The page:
This fall, I'll be applying to PhD programs in statistics in the U.S. I'm currently a full-time student in an applied math master's program in the U.S.; until this fall, I was a part-time student and a full-time data analyst at a financial services company. It looks like I'll only be able to get two good recommendation letters from professors, so I'm considering asking my former work supervisor to write one for me. She was my supervisor for two and a half years, during which time we worked together closely on many projects. She doesn't have a PhD in statistics or any other field, but she was a data analyst before becoming a manager. What sorts of things should I ask her to write about in her letter? The professors I'm going to get letters from taught statistics classes that I took and are supervising statistical research that I'm doing; I'm guessing that I should ask my former supervisor to write about things that my professors might not touch on, but I'm not sure what those things should be.
Often, PhD applicants come along with transcripts showing solid grades in their undergraduate courses. However, this does not always translate into an ability to apply the material in real-world settings, or to find and successfully pursue interesting/important questions. These are naturally important skills for success at research, and may be areas where your supervisor's reference can be very helpful. Some specific questions that I would value seeing addressed in such a reference (which obviously may need some refinement depending on exactly what your current job involves):
- Can you work effectively without close day-to-day supervision?
- Can you come up with useful ideas/questions/tasks for yourself? Are you an effective problem-solver?
- Are you able to weigh up the pros and cons of different strategies and arrive at a sensible recommendation for what to do next?
- How do you respond when someone disagrees with you about the correct approach to something?
- Are your solutions realistic, effective and properly-tested?
- Are you able to adapt your thinking/approach as circumstances and requirements evolve?
- How do you respond if it turns out you're wrong about something or have made a mistake?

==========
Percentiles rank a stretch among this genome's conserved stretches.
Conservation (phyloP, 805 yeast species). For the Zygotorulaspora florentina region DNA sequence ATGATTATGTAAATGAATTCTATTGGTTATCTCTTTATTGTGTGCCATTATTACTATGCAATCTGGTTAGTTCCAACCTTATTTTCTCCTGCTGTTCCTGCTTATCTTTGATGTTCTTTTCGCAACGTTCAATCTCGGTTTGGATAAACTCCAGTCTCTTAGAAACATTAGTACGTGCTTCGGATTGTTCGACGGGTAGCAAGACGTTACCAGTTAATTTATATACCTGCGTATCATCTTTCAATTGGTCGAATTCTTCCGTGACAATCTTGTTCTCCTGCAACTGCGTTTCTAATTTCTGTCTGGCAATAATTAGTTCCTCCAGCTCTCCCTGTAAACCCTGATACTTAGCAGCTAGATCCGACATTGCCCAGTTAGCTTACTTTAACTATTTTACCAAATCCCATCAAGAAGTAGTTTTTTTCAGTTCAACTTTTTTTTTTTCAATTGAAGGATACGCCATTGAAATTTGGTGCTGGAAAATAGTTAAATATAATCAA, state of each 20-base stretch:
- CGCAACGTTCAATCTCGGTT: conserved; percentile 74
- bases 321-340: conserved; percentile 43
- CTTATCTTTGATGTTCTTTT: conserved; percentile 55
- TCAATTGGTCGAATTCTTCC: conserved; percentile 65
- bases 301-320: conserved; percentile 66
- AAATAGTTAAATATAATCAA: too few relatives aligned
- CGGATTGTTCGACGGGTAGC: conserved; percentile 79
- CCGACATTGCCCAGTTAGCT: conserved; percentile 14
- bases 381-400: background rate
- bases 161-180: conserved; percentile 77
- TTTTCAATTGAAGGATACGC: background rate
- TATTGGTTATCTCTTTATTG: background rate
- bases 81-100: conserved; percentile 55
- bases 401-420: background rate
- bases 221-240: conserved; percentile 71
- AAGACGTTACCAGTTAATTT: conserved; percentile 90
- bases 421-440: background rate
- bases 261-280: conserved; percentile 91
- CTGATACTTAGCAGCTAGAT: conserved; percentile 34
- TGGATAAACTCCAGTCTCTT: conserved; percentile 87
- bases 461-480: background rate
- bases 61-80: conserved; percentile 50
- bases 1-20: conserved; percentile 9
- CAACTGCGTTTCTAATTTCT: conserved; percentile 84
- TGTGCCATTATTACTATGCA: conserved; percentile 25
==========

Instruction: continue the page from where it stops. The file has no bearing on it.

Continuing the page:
- What do you do if you're stuck on something?
- Can you explain your work clearly and concisely? To non-specialists? To experts? In conversation? In a formal presentation? In writing?
- How do you deal with colleagues? Are you collaborative? Are you good at teaching someone something new?
- Are your technical skills up to scratch?
- How do you respond when under pressure (e.g. deadlines)?
Finally, remember that examples are worth far more than unsubstantiated statements.
The readers of such letters will normally be looking for predictions of success in the academic program and thereafter. The past is less important (what you have already done) unless it supports that prediction of success.
If the letter writer understands that, and they are supportive, then you should be fine. But a "bald" statement that "I predict the success of this person." is too easy to discount. It needs to be a bit more subtle than that.
Having written letters for students outside my discipline, here are some things she might be able to write about that your professors might not.
- Ability to work collaboratively in a team.
- Ability to explain statistical concepts to non-statistician clients/team members.
- Ability to take on new challenges, such as with a particularly difficult set of data or complicated sample.
- Ability to communicate results effectively in writing and presentations.
- Organization and reproducibility of your work.
- Work with diverse groups.
- Desire and willingness to learn new things.
These are all things that a faculty member looking to bring someone into their work group might want to know and would value. If the letter writer can provide examples of this that would be very good.